A red plastic ball was whacked with a mallet and history was made. Polo has returned to Russia with the first chukka since 1917, when the revolution put an end to the sport and most other aristocratic indulgences.

But yesterday's match in Gorky, an area of exclusive dachas west of Moscow, was more than an exercise in reminiscence. It was also the inauguration of a new Moscow Polo Club, and big money is at stake.

This demonstration game featured 10 of the world's top professionals - including the England captain - riding 25 Argentinian ponies flown in at huge cost.

It is an expensive business, but the financiers behind this attempt to revive the sport believe even more money can be made from a game Russians associate with the heights of Western wealth and sophistication.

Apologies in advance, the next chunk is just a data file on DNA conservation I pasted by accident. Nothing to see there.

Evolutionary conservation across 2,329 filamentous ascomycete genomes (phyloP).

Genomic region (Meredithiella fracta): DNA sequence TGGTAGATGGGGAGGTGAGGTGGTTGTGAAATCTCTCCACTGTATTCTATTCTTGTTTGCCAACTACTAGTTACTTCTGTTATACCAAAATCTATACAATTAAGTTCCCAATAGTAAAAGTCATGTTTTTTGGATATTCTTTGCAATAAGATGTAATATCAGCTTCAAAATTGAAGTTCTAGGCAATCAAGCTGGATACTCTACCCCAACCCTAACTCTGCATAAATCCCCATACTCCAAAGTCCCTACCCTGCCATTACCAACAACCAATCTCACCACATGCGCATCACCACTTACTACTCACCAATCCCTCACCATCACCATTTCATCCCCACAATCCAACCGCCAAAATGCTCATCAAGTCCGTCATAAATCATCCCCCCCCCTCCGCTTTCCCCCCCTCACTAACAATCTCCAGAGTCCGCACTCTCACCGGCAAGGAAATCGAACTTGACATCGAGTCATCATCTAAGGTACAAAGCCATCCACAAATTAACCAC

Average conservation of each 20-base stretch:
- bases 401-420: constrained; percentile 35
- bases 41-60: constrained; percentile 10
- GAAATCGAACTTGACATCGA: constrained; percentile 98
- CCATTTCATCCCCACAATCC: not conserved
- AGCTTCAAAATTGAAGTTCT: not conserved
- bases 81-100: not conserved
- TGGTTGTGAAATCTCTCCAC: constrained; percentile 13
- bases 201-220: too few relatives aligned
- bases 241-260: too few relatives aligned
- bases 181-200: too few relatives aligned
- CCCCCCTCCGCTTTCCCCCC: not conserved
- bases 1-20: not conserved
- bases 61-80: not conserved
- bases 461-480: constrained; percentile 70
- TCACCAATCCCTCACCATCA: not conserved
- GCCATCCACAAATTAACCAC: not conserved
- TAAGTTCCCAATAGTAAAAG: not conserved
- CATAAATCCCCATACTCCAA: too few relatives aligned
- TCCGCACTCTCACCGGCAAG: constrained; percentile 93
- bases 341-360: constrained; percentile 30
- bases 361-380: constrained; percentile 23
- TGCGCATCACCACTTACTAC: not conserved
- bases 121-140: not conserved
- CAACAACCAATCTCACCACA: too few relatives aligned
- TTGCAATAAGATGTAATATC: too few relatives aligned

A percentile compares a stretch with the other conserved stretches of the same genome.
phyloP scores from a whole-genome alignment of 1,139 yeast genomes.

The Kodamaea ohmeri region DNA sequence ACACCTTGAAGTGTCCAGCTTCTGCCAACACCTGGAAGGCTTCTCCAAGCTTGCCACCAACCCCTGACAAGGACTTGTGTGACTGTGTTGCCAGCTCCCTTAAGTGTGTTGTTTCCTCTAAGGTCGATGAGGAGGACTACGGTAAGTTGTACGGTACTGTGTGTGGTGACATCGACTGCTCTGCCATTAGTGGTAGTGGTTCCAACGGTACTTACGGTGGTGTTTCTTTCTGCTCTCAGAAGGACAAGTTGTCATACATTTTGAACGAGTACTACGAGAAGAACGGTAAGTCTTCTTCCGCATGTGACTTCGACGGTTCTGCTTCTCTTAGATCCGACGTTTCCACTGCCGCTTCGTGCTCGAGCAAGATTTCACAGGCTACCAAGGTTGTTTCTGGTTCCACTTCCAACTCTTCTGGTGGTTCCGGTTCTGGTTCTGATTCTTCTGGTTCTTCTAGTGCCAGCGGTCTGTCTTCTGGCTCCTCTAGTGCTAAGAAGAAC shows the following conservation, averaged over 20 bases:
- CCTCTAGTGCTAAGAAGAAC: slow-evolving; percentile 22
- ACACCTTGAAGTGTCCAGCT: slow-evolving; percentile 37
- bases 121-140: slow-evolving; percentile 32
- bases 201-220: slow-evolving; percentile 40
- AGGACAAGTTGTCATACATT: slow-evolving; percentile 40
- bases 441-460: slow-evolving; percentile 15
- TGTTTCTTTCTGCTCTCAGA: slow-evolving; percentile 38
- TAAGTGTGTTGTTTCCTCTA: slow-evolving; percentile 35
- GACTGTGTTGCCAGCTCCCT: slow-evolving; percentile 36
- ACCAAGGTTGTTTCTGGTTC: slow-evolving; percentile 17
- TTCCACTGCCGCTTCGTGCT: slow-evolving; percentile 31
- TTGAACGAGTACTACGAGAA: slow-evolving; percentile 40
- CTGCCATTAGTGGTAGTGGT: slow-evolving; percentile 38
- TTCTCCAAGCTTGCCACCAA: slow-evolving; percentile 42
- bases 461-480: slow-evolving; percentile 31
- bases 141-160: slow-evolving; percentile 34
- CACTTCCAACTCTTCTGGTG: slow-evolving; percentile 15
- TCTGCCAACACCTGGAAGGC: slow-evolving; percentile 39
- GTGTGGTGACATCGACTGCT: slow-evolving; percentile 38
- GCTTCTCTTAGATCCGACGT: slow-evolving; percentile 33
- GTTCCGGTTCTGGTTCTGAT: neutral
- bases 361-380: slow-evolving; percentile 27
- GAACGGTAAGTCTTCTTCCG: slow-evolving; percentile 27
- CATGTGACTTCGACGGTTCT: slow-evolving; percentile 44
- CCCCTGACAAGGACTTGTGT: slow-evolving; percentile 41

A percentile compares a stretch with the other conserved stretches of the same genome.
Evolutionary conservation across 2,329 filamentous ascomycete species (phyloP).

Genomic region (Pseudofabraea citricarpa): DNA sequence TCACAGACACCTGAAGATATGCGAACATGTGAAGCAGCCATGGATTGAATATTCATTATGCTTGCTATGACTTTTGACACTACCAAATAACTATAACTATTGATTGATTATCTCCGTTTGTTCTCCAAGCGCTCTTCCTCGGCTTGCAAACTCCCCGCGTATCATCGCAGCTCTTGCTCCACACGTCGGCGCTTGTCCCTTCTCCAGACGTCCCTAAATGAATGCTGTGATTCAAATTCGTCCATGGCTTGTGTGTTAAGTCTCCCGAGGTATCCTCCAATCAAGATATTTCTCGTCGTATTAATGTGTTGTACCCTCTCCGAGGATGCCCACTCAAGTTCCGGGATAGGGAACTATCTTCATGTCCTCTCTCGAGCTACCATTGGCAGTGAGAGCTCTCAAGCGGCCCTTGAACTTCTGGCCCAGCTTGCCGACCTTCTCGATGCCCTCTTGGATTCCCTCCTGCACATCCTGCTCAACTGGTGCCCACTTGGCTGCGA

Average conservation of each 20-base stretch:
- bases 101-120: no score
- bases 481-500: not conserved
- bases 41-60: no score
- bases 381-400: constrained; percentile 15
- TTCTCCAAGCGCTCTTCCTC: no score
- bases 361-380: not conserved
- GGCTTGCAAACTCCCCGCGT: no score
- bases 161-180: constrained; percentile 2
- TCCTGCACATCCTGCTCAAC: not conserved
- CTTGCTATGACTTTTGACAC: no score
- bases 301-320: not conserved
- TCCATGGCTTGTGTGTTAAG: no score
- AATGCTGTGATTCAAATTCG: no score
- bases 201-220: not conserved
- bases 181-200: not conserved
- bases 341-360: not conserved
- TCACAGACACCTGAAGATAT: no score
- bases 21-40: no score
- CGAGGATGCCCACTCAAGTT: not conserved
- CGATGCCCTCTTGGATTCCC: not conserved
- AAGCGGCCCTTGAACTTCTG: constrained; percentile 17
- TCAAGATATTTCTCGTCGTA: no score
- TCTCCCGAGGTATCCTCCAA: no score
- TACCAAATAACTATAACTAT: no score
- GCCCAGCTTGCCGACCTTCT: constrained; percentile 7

Polo was favoured by 19th century Russian royalty, their elite guards and cavalry officers in St Petersburg. Yesterday's match was attended by 500 leading bankers, financiers and friends of financiers, Russia's new aristocracy.

Those behind the scheme are convinced that the polo lifestyle as much as the horsey discipline will swing it their way. From the luxury cars on sale at the entrance, to the mountains of food, the foreign polo guests will have felt completely at home.

The Moscow Polo Club and yesterday's event have been led by a Peruvian-born financier, Victor Huaco, and Gregory Berezkin.

Both are with the Russian finance group ESN, and they are planning an $83 million golf and polo complex on the edge of the city. Moscow has just one full-sized golf course, and joining costs about$40,000.